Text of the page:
Composting horse manure?

Page 2 of 2  


It has been a known problem since at least 2009. It doesn't make sense that sellers of manure wouldn't protect themselves (conjecture) from law-suit by testing for aminopyralid. In any event, it is best to know where the manure came from, and best, if you can talk to the owner. They may be a lying scum-bags, but if they have been in one location for any time, they are probably trust worthy (at least when it come to manure).
--

Billy

E Pluribus Unum
  Click to see the full signature.
Add pictures here
<% if( /^image/.test(type) ){ %>
<% } %>
<%-name%>
Add image file
Upload
phorbin wrote:

As for the seed issue, know the provenance of your manure. I get it from the horses outside my window and i know for sure that it hasn't been put on my pasture.
David
Add pictures here
<% if( /^image/.test(type) ){ %>
<% } %>
<%-name%>
Add image file
Upload
David Hare-Scott wrote:

:) what a nice thing to have!
songbird
Add pictures here
<% if( /^image/.test(type) ){ %>
<% } %>
<%-name%>
Add image file
Upload
David Hare-Scott wrote:

I thought of a Monty Python spoof of a Cheech and Chong movie. ;^)
Add pictures here
<% if( /^image/.test(type) ){ %>
<% } %>
<%-name%>
Add image file
Upload
wrote:

Same here.
Add pictures here
<% if( /^image/.test(type) ){ %>
<% } %>
<%-name%>
Add image file
Upload
Derald wrote: ...

yeah, sadly, a large portion of research done at universities these days is sponsored by industry or government and each has their own particular angle and takes the results to massage them further. if the answer isn't what they want to hear then they discard it and hire someone else to do it again or they don't bother to even get it right.
longer term, actual science and knowlege will win out, but the short term damages have to be small enough so that we can survive until the longer term comes around. right now i fear the short term is overpowering the longer just by the sheer mass or inertia.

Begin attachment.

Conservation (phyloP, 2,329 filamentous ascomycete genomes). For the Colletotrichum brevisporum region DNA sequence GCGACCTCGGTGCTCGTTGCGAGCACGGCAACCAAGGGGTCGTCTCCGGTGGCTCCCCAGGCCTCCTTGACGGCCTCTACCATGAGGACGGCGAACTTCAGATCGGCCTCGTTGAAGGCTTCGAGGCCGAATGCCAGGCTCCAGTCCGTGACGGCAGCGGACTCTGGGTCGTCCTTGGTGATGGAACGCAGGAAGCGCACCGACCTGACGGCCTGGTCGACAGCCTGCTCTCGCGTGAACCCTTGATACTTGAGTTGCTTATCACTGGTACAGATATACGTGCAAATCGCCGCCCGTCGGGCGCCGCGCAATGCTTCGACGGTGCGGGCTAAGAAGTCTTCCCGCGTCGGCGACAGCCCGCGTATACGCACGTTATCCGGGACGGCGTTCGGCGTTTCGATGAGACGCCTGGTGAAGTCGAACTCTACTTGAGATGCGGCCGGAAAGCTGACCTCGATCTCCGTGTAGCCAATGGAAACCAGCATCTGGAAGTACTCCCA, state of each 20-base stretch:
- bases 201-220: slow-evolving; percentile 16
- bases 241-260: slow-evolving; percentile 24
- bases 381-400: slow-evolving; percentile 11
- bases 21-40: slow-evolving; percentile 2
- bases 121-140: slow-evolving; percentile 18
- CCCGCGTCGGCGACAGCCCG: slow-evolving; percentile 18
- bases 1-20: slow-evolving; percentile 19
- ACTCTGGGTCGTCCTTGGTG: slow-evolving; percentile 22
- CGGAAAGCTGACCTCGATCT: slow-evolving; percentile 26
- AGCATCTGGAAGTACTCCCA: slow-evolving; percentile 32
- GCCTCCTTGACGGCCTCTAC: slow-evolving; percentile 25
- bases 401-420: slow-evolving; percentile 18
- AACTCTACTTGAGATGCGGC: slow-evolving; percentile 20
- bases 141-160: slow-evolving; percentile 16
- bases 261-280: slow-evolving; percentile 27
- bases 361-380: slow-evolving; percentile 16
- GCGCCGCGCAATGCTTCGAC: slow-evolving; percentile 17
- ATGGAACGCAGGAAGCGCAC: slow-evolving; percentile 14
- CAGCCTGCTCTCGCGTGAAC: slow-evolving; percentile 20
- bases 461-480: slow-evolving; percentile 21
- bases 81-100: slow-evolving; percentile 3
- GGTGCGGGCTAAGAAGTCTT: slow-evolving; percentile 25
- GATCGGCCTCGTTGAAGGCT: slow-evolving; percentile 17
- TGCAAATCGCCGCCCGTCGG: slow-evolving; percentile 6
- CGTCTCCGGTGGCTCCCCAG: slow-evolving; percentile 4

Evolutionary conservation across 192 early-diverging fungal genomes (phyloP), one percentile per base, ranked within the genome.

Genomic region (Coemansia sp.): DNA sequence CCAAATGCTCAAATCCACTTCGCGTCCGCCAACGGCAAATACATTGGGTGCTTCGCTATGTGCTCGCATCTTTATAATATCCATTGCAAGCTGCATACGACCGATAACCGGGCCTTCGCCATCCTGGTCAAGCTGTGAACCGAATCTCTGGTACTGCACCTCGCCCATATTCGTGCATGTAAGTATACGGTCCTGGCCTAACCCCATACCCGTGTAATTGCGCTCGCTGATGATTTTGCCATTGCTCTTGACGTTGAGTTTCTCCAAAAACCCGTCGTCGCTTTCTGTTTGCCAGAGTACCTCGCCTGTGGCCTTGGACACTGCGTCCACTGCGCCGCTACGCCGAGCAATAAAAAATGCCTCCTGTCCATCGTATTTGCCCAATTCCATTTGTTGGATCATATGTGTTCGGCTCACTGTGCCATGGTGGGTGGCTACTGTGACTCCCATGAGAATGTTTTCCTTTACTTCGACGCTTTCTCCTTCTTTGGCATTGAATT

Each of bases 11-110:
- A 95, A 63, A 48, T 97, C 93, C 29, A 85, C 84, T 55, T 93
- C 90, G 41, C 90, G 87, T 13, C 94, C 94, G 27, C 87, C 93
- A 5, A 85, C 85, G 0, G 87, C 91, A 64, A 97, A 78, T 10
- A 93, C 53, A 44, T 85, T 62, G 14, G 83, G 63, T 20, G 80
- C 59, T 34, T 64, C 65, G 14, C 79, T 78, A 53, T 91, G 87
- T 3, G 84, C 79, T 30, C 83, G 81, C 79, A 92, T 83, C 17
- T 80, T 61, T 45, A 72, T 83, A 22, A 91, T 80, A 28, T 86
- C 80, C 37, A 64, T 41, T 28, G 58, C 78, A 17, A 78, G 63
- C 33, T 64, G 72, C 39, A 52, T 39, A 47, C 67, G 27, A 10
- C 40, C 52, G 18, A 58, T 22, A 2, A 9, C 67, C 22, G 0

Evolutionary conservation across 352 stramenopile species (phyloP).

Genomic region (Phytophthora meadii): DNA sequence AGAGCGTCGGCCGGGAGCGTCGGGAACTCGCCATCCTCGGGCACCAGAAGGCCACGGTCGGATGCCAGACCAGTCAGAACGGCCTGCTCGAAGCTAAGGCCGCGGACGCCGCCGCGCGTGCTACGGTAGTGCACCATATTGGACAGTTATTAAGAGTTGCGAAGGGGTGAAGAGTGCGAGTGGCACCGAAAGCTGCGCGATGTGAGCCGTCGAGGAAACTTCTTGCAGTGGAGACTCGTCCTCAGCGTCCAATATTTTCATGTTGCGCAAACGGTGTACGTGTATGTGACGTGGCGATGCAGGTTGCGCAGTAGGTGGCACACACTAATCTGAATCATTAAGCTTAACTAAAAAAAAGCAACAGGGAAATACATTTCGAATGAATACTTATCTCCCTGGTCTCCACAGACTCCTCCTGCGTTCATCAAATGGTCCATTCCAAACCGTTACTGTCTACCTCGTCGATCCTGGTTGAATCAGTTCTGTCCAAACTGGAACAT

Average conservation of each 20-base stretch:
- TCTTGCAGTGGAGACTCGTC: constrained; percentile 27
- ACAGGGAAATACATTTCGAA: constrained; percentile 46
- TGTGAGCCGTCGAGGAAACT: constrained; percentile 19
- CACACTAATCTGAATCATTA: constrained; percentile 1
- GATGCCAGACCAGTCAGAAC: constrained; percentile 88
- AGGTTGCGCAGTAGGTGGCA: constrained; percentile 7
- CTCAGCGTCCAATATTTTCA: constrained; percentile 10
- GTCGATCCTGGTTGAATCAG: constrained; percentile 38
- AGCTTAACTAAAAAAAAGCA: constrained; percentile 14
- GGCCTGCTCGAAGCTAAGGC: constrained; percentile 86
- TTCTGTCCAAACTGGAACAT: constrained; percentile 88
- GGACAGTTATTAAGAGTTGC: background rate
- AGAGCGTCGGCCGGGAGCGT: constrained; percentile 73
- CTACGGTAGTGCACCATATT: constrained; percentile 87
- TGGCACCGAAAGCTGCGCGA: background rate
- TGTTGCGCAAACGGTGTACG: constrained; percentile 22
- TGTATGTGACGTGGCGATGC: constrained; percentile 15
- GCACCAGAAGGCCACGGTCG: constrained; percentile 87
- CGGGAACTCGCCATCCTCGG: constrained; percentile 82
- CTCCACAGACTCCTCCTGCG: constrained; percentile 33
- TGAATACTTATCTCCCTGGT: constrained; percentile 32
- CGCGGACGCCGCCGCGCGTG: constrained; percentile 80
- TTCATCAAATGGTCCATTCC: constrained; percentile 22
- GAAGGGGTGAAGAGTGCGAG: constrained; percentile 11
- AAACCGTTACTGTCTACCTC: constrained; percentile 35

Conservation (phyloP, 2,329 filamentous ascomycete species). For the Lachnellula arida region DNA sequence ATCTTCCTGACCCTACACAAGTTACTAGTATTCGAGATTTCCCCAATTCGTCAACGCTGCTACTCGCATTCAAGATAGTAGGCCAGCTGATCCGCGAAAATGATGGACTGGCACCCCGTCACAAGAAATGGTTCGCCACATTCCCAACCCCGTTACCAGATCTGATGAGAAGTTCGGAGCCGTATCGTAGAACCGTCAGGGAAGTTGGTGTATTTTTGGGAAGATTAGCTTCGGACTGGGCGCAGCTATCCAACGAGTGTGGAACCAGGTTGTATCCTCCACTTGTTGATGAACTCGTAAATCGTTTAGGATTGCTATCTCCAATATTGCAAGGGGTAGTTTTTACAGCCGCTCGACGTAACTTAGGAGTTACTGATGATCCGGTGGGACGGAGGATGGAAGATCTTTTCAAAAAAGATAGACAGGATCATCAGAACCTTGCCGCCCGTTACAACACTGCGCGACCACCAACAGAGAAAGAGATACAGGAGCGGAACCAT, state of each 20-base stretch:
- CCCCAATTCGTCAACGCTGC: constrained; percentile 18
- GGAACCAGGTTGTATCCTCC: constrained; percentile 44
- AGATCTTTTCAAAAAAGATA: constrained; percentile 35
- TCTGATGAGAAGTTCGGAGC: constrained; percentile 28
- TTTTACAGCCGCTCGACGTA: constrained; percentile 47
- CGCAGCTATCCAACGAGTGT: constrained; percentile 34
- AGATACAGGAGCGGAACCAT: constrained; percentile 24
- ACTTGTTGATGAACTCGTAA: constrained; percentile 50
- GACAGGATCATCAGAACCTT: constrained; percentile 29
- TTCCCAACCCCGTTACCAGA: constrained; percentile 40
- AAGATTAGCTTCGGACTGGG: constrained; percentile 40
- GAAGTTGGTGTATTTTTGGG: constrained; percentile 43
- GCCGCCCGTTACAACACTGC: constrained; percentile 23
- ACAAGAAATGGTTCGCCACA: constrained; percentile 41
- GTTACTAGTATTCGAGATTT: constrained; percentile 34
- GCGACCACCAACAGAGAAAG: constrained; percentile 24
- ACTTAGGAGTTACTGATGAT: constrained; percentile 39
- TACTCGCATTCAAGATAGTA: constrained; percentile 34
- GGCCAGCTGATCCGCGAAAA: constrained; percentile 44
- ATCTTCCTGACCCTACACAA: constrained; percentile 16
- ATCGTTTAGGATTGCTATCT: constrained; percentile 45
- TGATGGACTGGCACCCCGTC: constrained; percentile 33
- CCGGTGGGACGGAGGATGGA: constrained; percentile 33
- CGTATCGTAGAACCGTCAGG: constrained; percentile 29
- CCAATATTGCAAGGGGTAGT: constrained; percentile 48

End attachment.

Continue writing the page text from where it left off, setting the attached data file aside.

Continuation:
songbird
Add pictures here
<% if( /^image/.test(type) ){ %>
<% } %>
<%-name%>
Add image file
Upload
Dave this is very easy to do. Simply go to your neighbors once every other week and get a load of manure. Bring it back and start a pile next to your garden. You can speed the composting process up by turning the pile before adding a new load. Done this way, you will have an endless supply of nutrients for you garden soil. Think Spring!
Add pictures here
<% if( /^image/.test(type) ){ %>
<% } %>
<%-name%>
Add image file
Upload
On Friday, January 20, 2012 12:10:35 AM UTC, Davej wrote:

Add pictures here
<% if( /^image/.test(type) ){ %>
<% } %>
<%-name%>
Add image file
Upload
snipped-for-privacy@gmail.com wrote:

No problem. You can use either, fresh is you like, in which case allow at least 3 months between application and harvest. Also, be careful not to splash fresh manure on the edible parts of the plant when watering.
--
E Pluribus Unum

Know where your money is tonight?
  Click to see the full signature.
Add pictures here
<% if( /^image/.test(type) ){ %>
<% } %>
<%-name%>
Add image file
Upload

Related Threads

    HomeOwnersHub.com is a website for homeowners and building and maintenance pros. It is not affiliated with any of the manufacturers or service providers discussed here. All logos and trade names are the property of their respective owners.